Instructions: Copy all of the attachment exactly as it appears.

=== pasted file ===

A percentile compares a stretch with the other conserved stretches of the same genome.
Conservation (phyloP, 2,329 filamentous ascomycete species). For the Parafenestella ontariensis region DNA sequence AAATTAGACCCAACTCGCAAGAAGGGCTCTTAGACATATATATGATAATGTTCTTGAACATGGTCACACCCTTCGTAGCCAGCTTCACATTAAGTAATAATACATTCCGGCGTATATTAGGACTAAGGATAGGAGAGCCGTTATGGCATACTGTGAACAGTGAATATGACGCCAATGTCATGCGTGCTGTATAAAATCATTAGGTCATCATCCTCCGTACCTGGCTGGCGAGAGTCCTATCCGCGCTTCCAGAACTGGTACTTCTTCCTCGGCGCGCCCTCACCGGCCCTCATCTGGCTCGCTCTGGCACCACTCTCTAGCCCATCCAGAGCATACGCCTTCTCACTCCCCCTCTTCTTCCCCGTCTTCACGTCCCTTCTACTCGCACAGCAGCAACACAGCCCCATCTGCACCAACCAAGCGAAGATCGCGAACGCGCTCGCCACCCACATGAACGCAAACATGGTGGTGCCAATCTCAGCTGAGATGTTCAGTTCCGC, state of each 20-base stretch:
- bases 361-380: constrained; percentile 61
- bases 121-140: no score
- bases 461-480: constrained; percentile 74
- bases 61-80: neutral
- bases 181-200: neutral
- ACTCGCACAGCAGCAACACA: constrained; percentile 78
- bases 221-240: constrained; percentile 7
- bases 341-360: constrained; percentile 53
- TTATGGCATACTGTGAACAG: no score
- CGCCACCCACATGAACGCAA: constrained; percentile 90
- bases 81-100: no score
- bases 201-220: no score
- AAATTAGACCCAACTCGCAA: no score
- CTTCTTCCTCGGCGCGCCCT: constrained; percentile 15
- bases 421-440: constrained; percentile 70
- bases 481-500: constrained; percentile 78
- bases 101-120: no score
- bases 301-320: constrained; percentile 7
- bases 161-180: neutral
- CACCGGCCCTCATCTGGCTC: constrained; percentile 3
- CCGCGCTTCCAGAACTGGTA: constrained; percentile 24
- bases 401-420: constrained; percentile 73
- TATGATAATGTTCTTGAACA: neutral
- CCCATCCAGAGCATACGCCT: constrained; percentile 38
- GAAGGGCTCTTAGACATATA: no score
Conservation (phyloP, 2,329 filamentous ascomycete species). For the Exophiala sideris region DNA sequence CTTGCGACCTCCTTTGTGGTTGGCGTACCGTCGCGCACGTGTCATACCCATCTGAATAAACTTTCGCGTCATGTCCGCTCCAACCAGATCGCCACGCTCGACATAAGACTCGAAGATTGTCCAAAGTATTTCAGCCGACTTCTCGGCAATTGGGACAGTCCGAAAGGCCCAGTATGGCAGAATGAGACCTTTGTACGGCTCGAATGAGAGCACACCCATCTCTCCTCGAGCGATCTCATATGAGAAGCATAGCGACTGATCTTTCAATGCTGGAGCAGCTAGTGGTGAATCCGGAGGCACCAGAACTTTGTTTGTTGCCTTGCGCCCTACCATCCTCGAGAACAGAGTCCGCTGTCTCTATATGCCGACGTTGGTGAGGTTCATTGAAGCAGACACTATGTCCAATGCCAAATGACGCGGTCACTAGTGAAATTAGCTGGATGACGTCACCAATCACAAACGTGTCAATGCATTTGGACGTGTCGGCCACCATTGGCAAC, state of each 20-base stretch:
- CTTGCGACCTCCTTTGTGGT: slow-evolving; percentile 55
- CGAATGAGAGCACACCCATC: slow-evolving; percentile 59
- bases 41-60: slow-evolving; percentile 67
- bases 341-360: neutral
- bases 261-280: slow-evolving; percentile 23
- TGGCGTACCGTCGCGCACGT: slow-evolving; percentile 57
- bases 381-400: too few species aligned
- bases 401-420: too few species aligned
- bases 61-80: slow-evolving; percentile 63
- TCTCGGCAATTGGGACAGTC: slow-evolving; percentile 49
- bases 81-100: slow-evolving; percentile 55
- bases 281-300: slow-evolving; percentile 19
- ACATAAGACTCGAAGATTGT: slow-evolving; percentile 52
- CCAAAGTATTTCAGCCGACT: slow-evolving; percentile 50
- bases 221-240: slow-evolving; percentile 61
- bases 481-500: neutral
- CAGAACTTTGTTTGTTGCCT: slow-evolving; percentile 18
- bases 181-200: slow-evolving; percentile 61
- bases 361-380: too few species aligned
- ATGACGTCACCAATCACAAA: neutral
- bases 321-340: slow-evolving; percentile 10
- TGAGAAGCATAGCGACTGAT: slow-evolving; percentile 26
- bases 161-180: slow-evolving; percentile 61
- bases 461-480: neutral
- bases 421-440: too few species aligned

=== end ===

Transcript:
A percentile compares a stretch with the other conserved stretches of the same genome.
Conservation (phyloP, 2,329 filamentous ascomycete species). For the Parafenestella ontariensis region DNA sequence AAATTAGACCCAACTCGCAAGAAGGGCTCTTAGACATATATATGATAATGTTCTTGAACATGGTCACACCCTTCGTAGCCAGCTTCACATTAAGTAATAATACATTCCGGCGTATATTAGGACTAAGGATAGGAGAGCCGTTATGGCATACTGTGAACAGTGAATATGACGCCAATGTCATGCGTGCTGTATAAAATCATTAGGTCATCATCCTCCGTACCTGGCTGGCGAGAGTCCTATCCGCGCTTCCAGAACTGGTACTTCTTCCTCGGCGCGCCCTCACCGGCCCTCATCTGGCTCGCTCTGGCACCACTCTCTAGCCCATCCAGAGCATACGCCTTCTCACTCCCCCTCTTCTTCCCCGTCTTCACGTCCCTTCTACTCGCACAGCAGCAACACAGCCCCATCTGCACCAACCAAGCGAAGATCGCGAACGCGCTCGCCACCCACATGAACGCAAACATGGTGGTGCCAATCTCAGCTGAGATGTTCAGTTCCGC, state of each 20-base stretch:
- bases 361-380: constrained; percentile 61
- bases 121-140: no score
- bases 461-480: constrained; percentile 74
- bases 61-80: neutral
- bases 181-200: neutral
- ACTCGCACAGCAGCAACACA: constrained; percentile 78
- bases 221-240: constrained; percentile 7
- bases 341-360: constrained; percentile 53
- TTATGGCATACTGTGAACAG: no score
- CGCCACCCACATGAACGCAA: constrained; percentile 90
- bases 81-100: no score
- bases 201-220: no score
- AAATTAGACCCAACTCGCAA: no score
- CTTCTTCCTCGGCGCGCCCT: constrained; percentile 15
- bases 421-440: constrained; percentile 70
- bases 481-500: constrained; percentile 78
- bases 101-120: no score
- bases 301-320: constrained; percentile 7
- bases 161-180: neutral
- CACCGGCCCTCATCTGGCTC: constrained; percentile 3
- CCGCGCTTCCAGAACTGGTA: constrained; percentile 24
- bases 401-420: constrained; percentile 73
- TATGATAATGTTCTTGAACA: neutral
- CCCATCCAGAGCATACGCCT: constrained; percentile 38
- GAAGGGCTCTTAGACATATA: no score
Conservation (phyloP, 2,329 filamentous ascomycete species). For the Exophiala sideris region DNA sequence CTTGCGACCTCCTTTGTGGTTGGCGTACCGTCGCGCACGTGTCATACCCATCTGAATAAACTTTCGCGTCATGTCCGCTCCAACCAGATCGCCACGCTCGACATAAGACTCGAAGATTGTCCAAAGTATTTCAGCCGACTTCTCGGCAATTGGGACAGTCCGAAAGGCCCAGTATGGCAGAATGAGACCTTTGTACGGCTCGAATGAGAGCACACCCATCTCTCCTCGAGCGATCTCATATGAGAAGCATAGCGACTGATCTTTCAATGCTGGAGCAGCTAGTGGTGAATCCGGAGGCACCAGAACTTTGTTTGTTGCCTTGCGCCCTACCATCCTCGAGAACAGAGTCCGCTGTCTCTATATGCCGACGTTGGTGAGGTTCATTGAAGCAGACACTATGTCCAATGCCAAATGACGCGGTCACTAGTGAAATTAGCTGGATGACGTCACCAATCACAAACGTGTCAATGCATTTGGACGTGTCGGCCACCATTGGCAAC, state of each 20-base stretch:
- CTTGCGACCTCCTTTGTGGT: slow-evolving; percentile 55
- CGAATGAGAGCACACCCATC: slow-evolving; percentile 59
- bases 41-60: slow-evolving; percentile 67
- bases 341-360: neutral
- bases 261-280: slow-evolving; percentile 23
- TGGCGTACCGTCGCGCACGT: slow-evolving; percentile 57
- bases 381-400: too few species aligned
- bases 401-420: too few species aligned
- bases 61-80: slow-evolving; percentile 63
- TCTCGGCAATTGGGACAGTC: slow-evolving; percentile 49
- bases 81-100: slow-evolving; percentile 55
- bases 281-300: slow-evolving; percentile 19
- ACATAAGACTCGAAGATTGT: slow-evolving; percentile 52
- CCAAAGTATTTCAGCCGACT: slow-evolving; percentile 50
- bases 221-240: slow-evolving; percentile 61
- bases 481-500: neutral
- CAGAACTTTGTTTGTTGCCT: slow-evolving; percentile 18
- bases 181-200: slow-evolving; percentile 61
- bases 361-380: too few species aligned
- ATGACGTCACCAATCACAAA: neutral
- bases 321-340: slow-evolving; percentile 10
- TGAGAAGCATAGCGACTGAT: slow-evolving; percentile 26
- bases 161-180: slow-evolving; percentile 61
- bases 461-480: neutral
- bases 421-440: too few species aligned